Sermon at St James, Colwall, for Trinity 12 2016

Luke 12:14

To hear the sermon as you read: 

To paraphrase Dr Johnson: "when a man or woman knows that he or she will be dead in a fortnight, it concentrates the mind wonderfully."

I am sadly aware that some of us have friends or family who are approaching their death and others who have already died and our minds have also been concentrated wonderfully in recent weeks.  We must also be aware that for many in our troubled world today death and dying are all around them – a mother wondering whether to risk fetching her child’s football which has rolled into the street in Aleppo where snipers and shells are everywhere; or a family stepping into a rubber, inflatable boat, trusting themselves to people smugglers in the Mediterranean.

A Muslim will trust in Allah with “Inshallah” (if God wills it) on his lips and face death in a resigned but still fearful way.  Are we Christians very different?

Certainly the English do not like talking about death.  They prefer to put the reality of it to the back of their minds by using euphemisms.  The RAF pilots in the Battle of Britain would say of one of their number whose plane had crashed in the North Sea – ‘Harry, or Frank, or John has bought it’.  With no time for emotion they moved on to the next sortie.  And there are hundreds of other euphemisms from ‘He’s popped his clogs’ which refers to the practice of taking a man’s clogs to the pawnbrokers after his death, to ‘dropping off one’s perch’ or ‘She’s gone to sing with the celestial choirs’, which is OK so long as she was not tone deaf.

I mention death this morning because Jesus raised the topic in today’s Gospel from St Luke.  Jesus is looking ahead to his death and not only is he looking ahead to it but he is feeling great stress about it.  It is concentrating his mind and he says, “I came to bring fire to the earth and how I wish it were already kindled!  I have a baptism with which to be baptised and what stress I am under until it is completed”.

By ‘baptism’ Jesus means his painful death through which new life would come – a dying and a rising.

“I have a baptism with which to be baptised and what stress I am under until it is completed”.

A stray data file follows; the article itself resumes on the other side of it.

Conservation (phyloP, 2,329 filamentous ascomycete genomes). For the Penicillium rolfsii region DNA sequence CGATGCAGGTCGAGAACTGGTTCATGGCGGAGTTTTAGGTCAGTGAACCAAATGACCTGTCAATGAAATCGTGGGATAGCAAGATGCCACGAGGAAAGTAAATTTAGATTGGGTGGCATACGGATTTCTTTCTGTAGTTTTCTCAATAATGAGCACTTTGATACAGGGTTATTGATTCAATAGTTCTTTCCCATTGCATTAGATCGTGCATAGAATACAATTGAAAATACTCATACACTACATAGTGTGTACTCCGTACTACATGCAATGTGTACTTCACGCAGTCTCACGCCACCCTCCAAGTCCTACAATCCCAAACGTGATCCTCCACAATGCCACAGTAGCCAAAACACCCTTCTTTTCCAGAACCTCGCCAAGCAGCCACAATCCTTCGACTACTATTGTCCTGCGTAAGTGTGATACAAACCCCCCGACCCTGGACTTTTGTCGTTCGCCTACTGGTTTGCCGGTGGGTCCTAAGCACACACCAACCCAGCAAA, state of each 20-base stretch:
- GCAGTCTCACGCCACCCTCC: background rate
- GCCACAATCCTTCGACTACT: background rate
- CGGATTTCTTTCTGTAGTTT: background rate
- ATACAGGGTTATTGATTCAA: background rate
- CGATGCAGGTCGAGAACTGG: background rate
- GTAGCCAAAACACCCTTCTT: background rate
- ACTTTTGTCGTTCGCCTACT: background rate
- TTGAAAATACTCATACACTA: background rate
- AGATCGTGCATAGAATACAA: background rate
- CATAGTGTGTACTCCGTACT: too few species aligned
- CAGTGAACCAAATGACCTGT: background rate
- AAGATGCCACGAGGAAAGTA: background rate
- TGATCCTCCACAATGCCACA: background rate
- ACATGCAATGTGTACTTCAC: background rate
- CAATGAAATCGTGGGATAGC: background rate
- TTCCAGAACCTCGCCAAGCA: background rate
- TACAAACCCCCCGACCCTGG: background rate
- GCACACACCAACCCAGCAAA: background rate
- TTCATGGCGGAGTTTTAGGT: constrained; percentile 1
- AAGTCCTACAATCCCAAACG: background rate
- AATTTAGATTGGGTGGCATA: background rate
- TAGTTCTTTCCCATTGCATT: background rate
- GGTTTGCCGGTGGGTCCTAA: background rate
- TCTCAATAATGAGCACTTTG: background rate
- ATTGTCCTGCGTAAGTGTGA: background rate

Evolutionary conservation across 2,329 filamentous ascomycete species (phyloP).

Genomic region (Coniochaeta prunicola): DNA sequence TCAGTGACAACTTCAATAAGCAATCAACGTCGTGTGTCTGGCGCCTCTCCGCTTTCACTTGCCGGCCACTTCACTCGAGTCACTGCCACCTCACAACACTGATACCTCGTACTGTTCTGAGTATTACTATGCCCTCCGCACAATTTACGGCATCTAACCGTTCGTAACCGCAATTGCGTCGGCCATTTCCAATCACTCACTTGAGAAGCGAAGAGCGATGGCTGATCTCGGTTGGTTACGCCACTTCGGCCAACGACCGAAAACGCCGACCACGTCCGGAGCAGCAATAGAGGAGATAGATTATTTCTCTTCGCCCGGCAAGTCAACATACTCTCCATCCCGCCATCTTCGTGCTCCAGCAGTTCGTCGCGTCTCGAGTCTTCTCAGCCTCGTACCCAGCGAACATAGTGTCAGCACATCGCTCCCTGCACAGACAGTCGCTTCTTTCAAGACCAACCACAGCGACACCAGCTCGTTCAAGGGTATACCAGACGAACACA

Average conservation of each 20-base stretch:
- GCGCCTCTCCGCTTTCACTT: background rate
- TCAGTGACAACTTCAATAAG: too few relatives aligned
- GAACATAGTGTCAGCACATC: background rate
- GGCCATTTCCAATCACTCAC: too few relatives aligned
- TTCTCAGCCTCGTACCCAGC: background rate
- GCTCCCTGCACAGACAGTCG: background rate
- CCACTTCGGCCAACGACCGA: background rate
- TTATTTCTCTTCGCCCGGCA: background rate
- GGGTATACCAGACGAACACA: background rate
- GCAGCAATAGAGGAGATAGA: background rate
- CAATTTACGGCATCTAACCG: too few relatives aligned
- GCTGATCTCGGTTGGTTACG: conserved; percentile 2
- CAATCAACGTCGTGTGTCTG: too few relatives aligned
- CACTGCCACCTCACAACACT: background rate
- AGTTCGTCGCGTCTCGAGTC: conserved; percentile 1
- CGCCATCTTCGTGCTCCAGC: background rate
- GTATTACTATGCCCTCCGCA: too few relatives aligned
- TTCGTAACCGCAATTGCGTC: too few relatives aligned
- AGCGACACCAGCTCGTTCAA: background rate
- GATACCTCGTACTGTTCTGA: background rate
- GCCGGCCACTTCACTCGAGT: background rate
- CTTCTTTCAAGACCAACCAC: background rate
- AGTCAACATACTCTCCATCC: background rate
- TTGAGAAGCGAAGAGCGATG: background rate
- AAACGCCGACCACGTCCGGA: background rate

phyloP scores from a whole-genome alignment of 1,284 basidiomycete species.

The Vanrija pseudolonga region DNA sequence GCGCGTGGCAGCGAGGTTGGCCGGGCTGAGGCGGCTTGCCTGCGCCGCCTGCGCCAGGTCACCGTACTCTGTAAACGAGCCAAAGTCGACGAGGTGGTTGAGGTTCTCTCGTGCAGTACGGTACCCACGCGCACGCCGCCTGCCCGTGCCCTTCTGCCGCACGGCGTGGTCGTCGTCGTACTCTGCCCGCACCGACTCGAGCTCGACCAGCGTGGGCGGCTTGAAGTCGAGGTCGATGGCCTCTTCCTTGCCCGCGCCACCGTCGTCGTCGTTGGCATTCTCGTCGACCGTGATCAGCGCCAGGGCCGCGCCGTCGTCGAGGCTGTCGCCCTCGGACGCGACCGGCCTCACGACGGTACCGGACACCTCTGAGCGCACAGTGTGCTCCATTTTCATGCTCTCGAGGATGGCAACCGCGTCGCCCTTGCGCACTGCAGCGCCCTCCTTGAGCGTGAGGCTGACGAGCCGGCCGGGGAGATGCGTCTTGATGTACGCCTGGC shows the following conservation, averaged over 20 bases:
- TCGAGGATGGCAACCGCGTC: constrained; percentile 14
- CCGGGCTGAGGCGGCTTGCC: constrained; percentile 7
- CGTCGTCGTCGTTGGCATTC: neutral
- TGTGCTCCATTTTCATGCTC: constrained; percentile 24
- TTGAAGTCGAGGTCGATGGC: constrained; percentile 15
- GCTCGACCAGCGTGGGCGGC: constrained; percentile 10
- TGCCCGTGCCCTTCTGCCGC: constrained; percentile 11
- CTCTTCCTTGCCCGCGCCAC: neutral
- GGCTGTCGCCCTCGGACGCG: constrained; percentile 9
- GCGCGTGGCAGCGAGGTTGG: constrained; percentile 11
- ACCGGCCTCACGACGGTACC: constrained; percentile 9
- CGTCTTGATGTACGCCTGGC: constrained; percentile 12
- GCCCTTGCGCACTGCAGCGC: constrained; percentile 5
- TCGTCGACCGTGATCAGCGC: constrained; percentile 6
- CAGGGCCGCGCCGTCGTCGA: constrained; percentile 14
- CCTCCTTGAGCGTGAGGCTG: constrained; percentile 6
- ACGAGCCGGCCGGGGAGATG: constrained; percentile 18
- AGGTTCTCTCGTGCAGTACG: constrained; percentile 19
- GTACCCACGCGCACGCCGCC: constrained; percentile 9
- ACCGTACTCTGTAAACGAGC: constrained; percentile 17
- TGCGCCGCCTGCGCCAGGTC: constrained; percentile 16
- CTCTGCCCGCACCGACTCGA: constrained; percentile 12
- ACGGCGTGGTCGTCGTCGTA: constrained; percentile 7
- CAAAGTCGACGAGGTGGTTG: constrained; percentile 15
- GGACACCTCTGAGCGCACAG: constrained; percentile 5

A few chapters before this St Luke has already told us that Jesus had set his face to go to Jerusalem which suggests a single-minded purpose on Jesus’ part.  And all four gospel writers are agreed that Jesus knew beforehand what was to befall him and yet was intent on facing it head on.

In St Mark’s Gospel Jesus makes three very specific predictions of his death which the other three evangelists all take up in their different ways.

In the first he spoke of the Son of Man undergoing great suffering and being killed and rising again and then Peter rebukes him and tries to counter him, but Jesus stamps on Peter – “Get behind me Satan” – a harsh response.

In the second Jesus refers to his betrayal into the hands of sinful men, being killed and rising again.

And in the third Jesus is striding out ahead of his disciples heading for Jerusalem and they become fearful especially when he refers to the chief priests and scribes handing him over to the Gentiles to be mocked and flogged and killed before rising again after three days.

So our Lord is stressed and anxious as he looks death in the face and he then tries to prepare his friends, trying to get them ready for what is to come.

The life of Jesus was unique in that he was the Son of God leading a human life.  Our lives are unique in that each of us is different from anyone else, and yet we can always learn from the glimpses we get of the humanity of Jesus.

We are each of us attempting to live the Christian life and in doing so we really need to embrace the Christian view of death.  We love life and we want to live it to the full but we know what awaits us.

So we go on our various journeys towards death, journeys which are enriched by the rituals of friendships and family love and community life; journeys which are also enlightened by the loveliness of nature and music and art and so much else; and journeys which are nourished by prayer and belief.

Perhaps it would be helpful for us to be more up-front about death and dying because in the back of our minds is our faith that death is a rite of passage, a kind of baptism.  There will be pain and suffering and grief as there was for our Lord leading to a rising and a new life, but that is where the mystery begins and where faith is so vital.